The Book of the Maidservant


by Rebecca Barnhouse

Reviewed by Jordan B. Nielsen


Recommended for: A boy or girl, aged ten and up, who you’d really like to punish.


One Word Summary: Dry.


Is there a child in your life who loves unspecific Medieval history, Christian epics, and finds the woes of the serving class fascinating? What child doesn’t long for the hardscrabble romance of the fifteenth century, with its desperate and poignant struggles, all the washing of clothes in streams, the abused and battered women, the contents of chamber pots sloshing from windows, and plaque-decayed teeth?


Are those crickets I hear?


I’m rather at a loss in reviewing the Book of the Maidservant, because commenting on the strength of the

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writing, and the subtle humor of the rendering of the characters feels like complimenting the paint job on the Titanic: the trim may be nice, but she just ain’t gonna float. 


The story, based on real historical figures, concerns Johanna, a dutiful, resourceful servant in the 1400s, who tends to Dame Margery, a zealously devout woman from a prominent religious family. Dame Margery, who has the fabulously absurd habit of lapsing into torrents of weeping every time she thinks about the suffering of Jesus, and is convinced that God speaks to her directly, decides that it’s her duty to walk from her home in Briton to Rome on a pilgrimage to St. Peter’s Basilica.  As fun as that sounds, of course it wasn’t.  


As they go, Johanna and Margery join with a handful of thinly developed travelers who round out the story, but don’t quite manage to give it thrust. And, well, they walk. Bickering ensues when Margery

annoys everyone to pieces, sobbing as she prattles on about saints and bible stories while they climb the Alps, and even the faithful Johanna’s nerves are worn thin as she’s forced to become servant to the entire group and receives nothing from Margery in the way of gratitude or support.


In technique, Rebecca Barnhouse is a very skillful writer. The subject matter is ambitious, and Barnhouse is to be commended for a believable depiction of a woman living in this era, undertaking an unfathomably huge and difficult adventure. There’s an austere grace with which she portrays Johanna, and as an adult reader, her character was enough to keep me interested in her journey. The problem with this book, however, is that there is no suspense or drive of plot to pull a young reader through all the not so interesting historical details.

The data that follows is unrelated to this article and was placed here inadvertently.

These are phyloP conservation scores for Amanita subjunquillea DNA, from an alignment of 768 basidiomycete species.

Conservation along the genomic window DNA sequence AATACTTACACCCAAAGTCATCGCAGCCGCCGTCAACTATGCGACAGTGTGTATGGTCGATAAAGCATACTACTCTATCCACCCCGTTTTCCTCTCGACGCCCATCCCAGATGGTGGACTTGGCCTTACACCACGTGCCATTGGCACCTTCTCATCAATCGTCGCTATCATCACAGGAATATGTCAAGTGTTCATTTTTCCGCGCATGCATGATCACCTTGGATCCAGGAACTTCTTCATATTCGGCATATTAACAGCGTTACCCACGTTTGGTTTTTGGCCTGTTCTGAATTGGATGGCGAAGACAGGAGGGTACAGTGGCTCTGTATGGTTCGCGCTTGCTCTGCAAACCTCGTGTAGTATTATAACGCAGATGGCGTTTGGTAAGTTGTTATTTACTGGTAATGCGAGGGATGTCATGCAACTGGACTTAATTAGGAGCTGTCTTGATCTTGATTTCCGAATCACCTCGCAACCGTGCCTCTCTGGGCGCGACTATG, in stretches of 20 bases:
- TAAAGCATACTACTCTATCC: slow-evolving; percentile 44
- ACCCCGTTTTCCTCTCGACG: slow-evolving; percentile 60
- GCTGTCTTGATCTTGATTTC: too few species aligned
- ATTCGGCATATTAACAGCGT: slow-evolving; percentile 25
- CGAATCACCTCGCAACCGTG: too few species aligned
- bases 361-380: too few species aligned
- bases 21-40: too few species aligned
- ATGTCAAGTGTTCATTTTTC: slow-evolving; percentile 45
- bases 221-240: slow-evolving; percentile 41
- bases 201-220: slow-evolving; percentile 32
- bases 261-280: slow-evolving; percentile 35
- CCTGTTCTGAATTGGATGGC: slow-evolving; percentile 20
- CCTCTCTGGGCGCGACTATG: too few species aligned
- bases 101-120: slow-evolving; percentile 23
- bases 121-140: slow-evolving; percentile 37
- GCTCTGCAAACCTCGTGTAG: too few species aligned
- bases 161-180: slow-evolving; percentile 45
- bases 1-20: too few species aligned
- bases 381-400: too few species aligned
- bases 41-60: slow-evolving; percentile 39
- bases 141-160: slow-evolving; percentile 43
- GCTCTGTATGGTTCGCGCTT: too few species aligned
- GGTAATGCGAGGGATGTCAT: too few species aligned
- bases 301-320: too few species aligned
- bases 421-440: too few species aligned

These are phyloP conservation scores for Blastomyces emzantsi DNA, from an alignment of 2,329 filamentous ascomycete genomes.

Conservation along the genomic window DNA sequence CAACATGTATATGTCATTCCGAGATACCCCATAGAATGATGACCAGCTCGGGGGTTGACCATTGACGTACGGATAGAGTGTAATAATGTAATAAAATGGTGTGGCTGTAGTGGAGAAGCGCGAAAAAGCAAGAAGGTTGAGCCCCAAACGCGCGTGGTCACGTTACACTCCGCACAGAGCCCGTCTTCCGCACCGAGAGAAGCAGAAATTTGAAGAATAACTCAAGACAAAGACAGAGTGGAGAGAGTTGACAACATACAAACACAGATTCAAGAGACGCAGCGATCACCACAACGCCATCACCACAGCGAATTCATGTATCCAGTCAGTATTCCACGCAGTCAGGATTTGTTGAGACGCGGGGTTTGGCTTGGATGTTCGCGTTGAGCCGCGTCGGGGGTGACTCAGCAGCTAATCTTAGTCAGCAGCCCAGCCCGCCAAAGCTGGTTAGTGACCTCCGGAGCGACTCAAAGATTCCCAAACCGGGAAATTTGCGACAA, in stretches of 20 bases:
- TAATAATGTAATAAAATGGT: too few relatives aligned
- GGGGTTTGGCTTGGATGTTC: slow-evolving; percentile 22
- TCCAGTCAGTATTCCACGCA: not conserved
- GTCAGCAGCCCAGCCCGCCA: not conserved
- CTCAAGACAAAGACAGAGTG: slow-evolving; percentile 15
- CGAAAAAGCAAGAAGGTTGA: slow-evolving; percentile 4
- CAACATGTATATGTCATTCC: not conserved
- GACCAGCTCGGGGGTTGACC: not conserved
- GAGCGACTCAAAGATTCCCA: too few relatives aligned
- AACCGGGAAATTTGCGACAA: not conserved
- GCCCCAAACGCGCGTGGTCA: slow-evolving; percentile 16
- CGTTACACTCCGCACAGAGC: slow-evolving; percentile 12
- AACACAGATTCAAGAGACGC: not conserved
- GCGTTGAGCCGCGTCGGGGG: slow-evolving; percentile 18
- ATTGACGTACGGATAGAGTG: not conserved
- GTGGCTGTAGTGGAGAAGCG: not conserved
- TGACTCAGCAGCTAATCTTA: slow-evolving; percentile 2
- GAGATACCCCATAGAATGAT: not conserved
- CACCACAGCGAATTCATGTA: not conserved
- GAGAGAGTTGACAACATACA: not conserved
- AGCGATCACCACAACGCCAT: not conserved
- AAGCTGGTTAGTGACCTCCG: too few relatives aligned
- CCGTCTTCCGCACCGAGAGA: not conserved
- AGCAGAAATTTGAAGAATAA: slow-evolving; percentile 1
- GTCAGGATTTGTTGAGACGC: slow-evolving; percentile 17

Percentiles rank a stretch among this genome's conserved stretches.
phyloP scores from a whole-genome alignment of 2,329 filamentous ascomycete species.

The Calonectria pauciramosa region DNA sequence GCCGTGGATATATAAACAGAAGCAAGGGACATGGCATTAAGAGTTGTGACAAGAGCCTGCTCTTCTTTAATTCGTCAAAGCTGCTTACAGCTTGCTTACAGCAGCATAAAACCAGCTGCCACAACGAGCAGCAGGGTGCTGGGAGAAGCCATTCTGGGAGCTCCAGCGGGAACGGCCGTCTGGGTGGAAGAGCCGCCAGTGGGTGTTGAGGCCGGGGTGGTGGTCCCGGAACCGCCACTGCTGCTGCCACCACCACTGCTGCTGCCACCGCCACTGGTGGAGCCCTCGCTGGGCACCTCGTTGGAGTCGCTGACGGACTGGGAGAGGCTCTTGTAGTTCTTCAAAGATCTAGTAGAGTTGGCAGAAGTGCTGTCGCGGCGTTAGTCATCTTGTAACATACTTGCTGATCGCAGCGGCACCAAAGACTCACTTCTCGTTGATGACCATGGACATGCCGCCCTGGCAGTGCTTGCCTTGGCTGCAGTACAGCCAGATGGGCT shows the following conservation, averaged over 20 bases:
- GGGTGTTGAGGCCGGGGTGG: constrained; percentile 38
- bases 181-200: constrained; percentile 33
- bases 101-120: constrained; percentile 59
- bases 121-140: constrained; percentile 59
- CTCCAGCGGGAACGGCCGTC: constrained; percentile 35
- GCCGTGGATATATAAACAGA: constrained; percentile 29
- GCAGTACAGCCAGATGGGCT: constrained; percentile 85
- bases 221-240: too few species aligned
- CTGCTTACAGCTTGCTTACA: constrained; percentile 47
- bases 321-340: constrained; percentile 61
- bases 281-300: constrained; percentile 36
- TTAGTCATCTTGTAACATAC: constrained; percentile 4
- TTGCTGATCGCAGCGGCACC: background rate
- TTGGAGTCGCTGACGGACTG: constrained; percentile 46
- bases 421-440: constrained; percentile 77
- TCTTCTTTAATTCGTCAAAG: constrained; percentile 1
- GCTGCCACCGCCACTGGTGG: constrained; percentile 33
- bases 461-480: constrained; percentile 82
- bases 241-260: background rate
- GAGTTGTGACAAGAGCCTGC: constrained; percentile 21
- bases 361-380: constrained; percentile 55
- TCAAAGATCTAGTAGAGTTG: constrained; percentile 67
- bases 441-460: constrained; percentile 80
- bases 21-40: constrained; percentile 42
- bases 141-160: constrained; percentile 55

There may be a feeling of triumph in what Johanna overcomes, but a sense of climax is curiously absent from the structure of the story, and the main dynamic of the book, the relationship between Johanna and Margery, is cast aside. Rather than growing as a character, Margery becomes flatter and more stereotypical the closer they get to Rome, and though it may be the point, the two women never come to understand each other or even acknowledge that a real relationship exists between them, which was a disappointment.


I felt unclear as to what it was Johanna really wanted, other than to go home, or just sit down for a minute. The suggestion of a romance is tossed her way, but isn’t developed, and a secret family drama is revealed, but its connection to the plot or what the reader is supposed to take from its revelation is ambiguous.


But as previously stated, none of these points of criticism are relevant, because I’m not sure what child is going to sit through all the wimple pinning. Optimistically, this book will play well to a highly literate demographic of kids for whom the period detail and epic journey will be engaging. If there is such a niche, I hope the two of them have managed to find each other and form some kind of support group.

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© Jordan B. Nielsen, 2012